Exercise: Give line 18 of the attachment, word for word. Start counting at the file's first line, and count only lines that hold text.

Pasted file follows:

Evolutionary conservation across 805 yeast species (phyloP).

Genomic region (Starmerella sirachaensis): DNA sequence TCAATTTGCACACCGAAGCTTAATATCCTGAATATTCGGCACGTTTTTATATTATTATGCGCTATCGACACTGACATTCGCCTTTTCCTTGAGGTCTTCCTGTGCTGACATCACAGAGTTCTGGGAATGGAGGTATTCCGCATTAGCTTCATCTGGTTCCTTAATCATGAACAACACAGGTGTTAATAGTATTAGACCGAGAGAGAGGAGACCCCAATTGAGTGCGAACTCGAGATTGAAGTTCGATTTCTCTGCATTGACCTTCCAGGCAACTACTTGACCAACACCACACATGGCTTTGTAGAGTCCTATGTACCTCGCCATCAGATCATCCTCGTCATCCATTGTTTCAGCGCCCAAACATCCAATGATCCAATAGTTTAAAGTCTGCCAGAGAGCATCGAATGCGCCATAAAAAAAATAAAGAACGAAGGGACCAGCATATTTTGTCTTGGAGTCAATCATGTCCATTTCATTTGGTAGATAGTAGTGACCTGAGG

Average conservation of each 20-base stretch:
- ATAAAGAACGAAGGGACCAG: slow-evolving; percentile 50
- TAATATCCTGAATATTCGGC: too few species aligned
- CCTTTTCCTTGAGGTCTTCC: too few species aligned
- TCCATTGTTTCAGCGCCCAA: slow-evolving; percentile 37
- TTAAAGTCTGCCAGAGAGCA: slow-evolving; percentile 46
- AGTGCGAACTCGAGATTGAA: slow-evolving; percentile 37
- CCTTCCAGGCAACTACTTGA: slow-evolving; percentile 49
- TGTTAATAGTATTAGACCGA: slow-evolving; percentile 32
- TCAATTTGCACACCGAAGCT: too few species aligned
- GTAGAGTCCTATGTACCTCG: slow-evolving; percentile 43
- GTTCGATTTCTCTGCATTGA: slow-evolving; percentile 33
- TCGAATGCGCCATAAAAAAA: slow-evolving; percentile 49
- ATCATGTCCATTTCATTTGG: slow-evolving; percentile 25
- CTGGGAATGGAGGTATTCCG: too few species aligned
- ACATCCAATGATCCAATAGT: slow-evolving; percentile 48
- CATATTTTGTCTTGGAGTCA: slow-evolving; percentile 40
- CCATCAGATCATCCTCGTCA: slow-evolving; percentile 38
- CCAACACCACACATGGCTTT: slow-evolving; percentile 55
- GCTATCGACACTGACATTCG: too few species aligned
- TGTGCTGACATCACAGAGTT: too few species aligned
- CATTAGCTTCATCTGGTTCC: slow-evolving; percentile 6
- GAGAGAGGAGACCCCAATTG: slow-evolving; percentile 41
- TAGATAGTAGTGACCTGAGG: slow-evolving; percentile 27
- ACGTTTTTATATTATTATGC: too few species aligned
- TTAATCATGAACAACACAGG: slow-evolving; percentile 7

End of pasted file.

- ACATCCAATGATCCAATAGT: slow-evolving; percentile 48